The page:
To tell the “Jeff Mejia Story” at Northern Essex Community College I bring you to the Haverhill campus on a chilly, Saturday morning in mid-February.
The NECC Sports & Fitness Center building that houses the gymnasium was open to the public accepting donations – clothing, winter coats, bedding, sleeping bags, etc. – for the victims of earthquake in Turkey.
Three players on the men’s basketball team that hailed from Turkey oversaw the impressive display of compassion from locals.
Equally impressive, though, was the action down the hallway, with loud pings ringing in the air.
Upon further review there the gymnasium looked like a factory and its workers in action. About 30 baseball players, all in practice uniforms, were either sharing time between two hitting cages set up with machines and pitchers throwing off the makeshift mounds.
Even more impressive was the fact that Coach Mejia wasn’t even there. He was in Florida with his wife, watching his son, Jeffrey playing for UMaine in Sarasota, Fla.
It was his son’s last Florida trip. He wasn’t going to miss it.
“Family is always Number One,” said Mejia. “That’s not even a question.”
The fact that Mejia’s junior college team was all-in on its commitment, at a 7:30 a.m. Saturday practice, speaks volumes of the family and really the culture he has established.
“That’s why we are going to the World Series,” said Wilmington’s Tristan Ciampa. “Because we are all committed to this. Everyone. We are like a family.”
How Mejia, now in his 10th season at NECC, ended up here was planned, but it seems like it was meant to be.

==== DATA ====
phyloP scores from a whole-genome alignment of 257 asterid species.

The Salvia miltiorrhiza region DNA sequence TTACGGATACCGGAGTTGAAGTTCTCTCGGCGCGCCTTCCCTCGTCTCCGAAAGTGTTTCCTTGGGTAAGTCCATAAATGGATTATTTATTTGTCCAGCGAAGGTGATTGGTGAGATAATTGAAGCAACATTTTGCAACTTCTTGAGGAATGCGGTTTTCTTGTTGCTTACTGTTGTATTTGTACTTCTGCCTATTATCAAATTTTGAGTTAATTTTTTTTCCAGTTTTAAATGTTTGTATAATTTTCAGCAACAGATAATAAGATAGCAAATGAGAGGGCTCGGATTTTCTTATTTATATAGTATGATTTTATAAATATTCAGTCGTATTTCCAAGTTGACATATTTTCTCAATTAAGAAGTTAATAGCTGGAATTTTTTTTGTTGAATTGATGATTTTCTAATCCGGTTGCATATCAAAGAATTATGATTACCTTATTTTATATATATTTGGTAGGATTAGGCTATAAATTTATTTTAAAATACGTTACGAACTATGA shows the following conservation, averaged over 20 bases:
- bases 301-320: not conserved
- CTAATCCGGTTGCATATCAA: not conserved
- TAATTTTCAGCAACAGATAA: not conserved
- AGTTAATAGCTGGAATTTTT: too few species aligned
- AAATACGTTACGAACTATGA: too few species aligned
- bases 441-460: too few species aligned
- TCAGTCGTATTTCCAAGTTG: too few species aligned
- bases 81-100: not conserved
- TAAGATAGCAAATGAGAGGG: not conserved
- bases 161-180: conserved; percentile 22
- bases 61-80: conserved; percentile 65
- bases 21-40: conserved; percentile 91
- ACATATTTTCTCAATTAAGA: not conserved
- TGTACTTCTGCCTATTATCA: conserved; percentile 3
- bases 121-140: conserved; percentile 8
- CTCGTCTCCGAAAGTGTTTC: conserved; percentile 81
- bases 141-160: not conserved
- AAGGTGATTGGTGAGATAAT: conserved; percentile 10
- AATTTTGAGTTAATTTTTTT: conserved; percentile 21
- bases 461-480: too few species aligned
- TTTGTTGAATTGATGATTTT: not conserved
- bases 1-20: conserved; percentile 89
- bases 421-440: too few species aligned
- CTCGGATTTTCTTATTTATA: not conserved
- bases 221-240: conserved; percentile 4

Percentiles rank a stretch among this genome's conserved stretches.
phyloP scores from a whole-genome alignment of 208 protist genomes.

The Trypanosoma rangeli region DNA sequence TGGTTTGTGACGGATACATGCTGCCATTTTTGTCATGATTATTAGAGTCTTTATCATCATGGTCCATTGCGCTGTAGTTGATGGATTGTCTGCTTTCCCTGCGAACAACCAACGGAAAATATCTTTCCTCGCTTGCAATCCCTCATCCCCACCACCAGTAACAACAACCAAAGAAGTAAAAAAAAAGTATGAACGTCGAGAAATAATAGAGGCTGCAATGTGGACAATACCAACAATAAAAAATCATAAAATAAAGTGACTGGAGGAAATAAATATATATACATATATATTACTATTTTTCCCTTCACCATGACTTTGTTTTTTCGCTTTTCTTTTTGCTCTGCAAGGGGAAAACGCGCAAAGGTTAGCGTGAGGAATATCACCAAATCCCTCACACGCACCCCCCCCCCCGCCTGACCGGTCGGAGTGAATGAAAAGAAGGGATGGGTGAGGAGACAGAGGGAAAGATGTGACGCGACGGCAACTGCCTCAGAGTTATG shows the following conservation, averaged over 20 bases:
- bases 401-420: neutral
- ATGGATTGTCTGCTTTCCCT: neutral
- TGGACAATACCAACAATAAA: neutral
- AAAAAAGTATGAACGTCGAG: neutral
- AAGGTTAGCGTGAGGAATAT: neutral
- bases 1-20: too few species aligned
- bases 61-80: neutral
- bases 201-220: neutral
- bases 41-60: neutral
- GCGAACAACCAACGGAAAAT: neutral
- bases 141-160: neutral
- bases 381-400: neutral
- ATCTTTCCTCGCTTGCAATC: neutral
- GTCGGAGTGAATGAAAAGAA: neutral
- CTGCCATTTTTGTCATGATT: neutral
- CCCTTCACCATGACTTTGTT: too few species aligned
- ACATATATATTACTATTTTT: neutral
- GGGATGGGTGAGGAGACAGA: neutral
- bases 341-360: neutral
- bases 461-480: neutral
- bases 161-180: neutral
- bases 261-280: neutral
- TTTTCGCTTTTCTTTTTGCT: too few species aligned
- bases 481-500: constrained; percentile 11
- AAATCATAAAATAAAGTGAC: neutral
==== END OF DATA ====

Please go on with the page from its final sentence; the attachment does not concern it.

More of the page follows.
“I was an assistant at Suffolk [University] and loved it. We played Northern Essex in the fall,” said Mejia, a native of Everett, who served in Desert Storm. “I had always been drawn to junior college ball. When I got out of the Army I was in San Jose (Ca.) City College. I had said if the position became available [at NECC], that would interest me, helping a lot of junior college kids.”
While he took over a program that had gone to the Div. 3 World Series the year before, most of the core group graduated and moved on.
“The part I’ve always loved was the recruiting,” said Mejia. “It’s not easy, but I love watching guys play and predicting their growth. We’ve had a lot of kids from area go far away to play junior college ball. I always ‘Why?’ They shouldn’t have to.”
Winning, Mejia learned quickly, breeds success. and his teams have won, including eight Region 21 championships and now seven trips to the Div. 3 World Series, including one runnerup finish in 2016.
But ultimately he has been a bigger winner in getting players to four-year colleges.
In fact, this year, with Tristan Ciampa’s recent commitment to St. Bonaventure, marks the sixth year in a row he has sent at least one player to a Div. 1 school.
“Every year is a different group and he has a different approach for that particular year,” said NECC Director of Athletics, Dan Blair. “It’s amazing. He finds kids every year. I remember this past year, in December, he was losing sleep over not having a good enough pitching staff.
“He went out and got Jairo [Vazquez] and Ross [Dyer], who had been at Bryant University,” said Blair. “He goes out on a semester break and finds missing pieces to this year’s squad together.”
Ciampa gets emotional talking about his growth, and finding his way at NECC under Mejia’s guidance.
“He changed my life,” said Ciampa. “He saw something in me that I didn’t even see in myself. I’ll never have another coach like him. I’d recommend anybody to play for him.”
I think you just did.
You can email Bill Burt at email@example.com.
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